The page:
The economy entered the COVID-19 crisis with an unprecedentedly high level of business leverage. Moreover, with interest rates expected to remain extremely low for several years to come, the indebtedness of businesses, households, and government is likely to increase further. These developments raise concerns among policymakers about the potential effects of a high, and potentially increasing, debt burden on financial stability and the real economy, both at the onset of a crisis and during the subsequent recovery phase.
This conference explores the various factors driving the rise in debt, as well as the risks to and potential impact on the financial system and the real economy as both cause and amplifier of adverse shocks. The conference also examines the implications of high leverage for policy responses to adverse shocks, as well as policy designs going forward that can curb the excessive buildup of debt.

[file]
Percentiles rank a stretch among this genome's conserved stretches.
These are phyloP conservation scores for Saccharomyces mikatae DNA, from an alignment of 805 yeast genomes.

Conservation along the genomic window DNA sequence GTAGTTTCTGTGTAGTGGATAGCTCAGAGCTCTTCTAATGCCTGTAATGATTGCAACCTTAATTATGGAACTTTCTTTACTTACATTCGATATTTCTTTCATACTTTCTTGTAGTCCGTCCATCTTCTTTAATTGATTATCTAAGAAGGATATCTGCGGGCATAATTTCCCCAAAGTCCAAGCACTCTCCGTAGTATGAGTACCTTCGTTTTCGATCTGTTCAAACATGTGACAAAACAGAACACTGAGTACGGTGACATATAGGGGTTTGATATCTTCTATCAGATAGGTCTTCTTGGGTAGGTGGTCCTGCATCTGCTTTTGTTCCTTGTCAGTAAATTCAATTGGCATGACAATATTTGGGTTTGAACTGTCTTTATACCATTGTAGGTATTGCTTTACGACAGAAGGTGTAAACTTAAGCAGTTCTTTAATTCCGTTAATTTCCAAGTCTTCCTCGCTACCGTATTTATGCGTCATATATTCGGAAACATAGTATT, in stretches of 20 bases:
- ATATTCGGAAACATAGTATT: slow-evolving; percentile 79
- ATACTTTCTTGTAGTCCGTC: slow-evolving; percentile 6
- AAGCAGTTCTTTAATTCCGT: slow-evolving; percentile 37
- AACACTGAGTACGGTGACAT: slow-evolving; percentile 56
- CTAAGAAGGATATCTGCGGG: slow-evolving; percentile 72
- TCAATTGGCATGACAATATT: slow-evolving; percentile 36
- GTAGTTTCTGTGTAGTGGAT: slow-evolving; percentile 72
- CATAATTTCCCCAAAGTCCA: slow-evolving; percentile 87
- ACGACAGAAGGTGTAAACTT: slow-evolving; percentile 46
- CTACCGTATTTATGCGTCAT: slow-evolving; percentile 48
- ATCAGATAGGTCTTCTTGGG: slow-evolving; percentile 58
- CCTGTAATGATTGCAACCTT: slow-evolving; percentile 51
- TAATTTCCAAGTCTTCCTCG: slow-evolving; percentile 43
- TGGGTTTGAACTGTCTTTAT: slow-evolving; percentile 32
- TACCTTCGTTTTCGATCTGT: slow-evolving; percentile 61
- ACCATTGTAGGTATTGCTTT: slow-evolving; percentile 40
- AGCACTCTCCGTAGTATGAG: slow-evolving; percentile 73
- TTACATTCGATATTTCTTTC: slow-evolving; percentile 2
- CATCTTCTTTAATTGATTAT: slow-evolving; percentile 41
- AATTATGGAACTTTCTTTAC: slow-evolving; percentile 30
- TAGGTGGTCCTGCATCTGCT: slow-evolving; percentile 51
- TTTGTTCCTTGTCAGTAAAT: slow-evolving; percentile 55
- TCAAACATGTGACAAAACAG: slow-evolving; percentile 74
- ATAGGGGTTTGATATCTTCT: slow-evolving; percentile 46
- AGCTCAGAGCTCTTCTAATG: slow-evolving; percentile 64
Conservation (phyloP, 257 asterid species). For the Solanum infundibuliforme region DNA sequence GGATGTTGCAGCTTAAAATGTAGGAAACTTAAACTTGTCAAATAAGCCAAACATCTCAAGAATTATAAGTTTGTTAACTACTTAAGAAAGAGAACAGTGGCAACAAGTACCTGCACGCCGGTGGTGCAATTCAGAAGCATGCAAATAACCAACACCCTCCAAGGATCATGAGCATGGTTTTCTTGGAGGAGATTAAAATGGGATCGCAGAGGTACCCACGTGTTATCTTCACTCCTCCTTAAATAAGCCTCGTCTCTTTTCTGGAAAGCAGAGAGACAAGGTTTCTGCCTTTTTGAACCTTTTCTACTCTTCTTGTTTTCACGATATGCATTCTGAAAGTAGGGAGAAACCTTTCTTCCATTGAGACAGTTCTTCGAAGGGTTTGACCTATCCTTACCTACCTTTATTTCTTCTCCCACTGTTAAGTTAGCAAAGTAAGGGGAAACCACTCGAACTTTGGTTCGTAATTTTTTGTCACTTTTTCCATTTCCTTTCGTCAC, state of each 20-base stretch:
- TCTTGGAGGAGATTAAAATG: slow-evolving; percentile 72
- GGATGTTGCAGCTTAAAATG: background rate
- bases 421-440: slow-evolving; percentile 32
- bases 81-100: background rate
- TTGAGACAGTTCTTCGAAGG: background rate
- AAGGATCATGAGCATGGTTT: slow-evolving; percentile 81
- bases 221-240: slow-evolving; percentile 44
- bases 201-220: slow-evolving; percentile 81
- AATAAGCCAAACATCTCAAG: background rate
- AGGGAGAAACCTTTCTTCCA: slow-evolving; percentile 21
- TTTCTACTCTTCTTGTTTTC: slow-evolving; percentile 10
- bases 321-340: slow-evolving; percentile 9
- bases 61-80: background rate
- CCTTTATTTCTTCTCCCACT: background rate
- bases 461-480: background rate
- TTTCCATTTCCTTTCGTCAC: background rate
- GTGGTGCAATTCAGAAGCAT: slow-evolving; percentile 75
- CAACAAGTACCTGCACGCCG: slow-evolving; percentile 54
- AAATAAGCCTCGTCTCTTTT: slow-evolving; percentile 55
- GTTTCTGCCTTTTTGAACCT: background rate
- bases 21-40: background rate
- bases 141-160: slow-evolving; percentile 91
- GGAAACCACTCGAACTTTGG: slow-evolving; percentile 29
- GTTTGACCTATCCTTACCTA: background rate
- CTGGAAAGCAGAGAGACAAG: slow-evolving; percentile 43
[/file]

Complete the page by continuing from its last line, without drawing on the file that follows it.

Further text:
The conference’s focus is on corporate leverage and household leverage, including leverage associated with real estate lending, both commercial and residential, which has played a major role in previous recessions and episodes of financial instability. Moreover, the continuing evolution of the US financial system may have increased the likelihood of excessive corporate leverage and the odds of such leverage becoming a source of financial instability. Thus, the conference also includes studies that delve into some of these structural changes and their financial stability implications, including the experience in financial markets and the real economy in the wake of the pandemic. Also explored is what the “new normal” environment characterized by persistently low interest rates will mean for businesses’ debt capacity and financial stability going forward, as well as for policies that have the potential to curb excessive leverage and mitigate adverse consequences of high leverage.
The Federal Reserve Bank of Boston Economic Research Conference Series fosters discussion and critical engagement among academics, central bankers, policymakers, and other experts on important economic policy topics.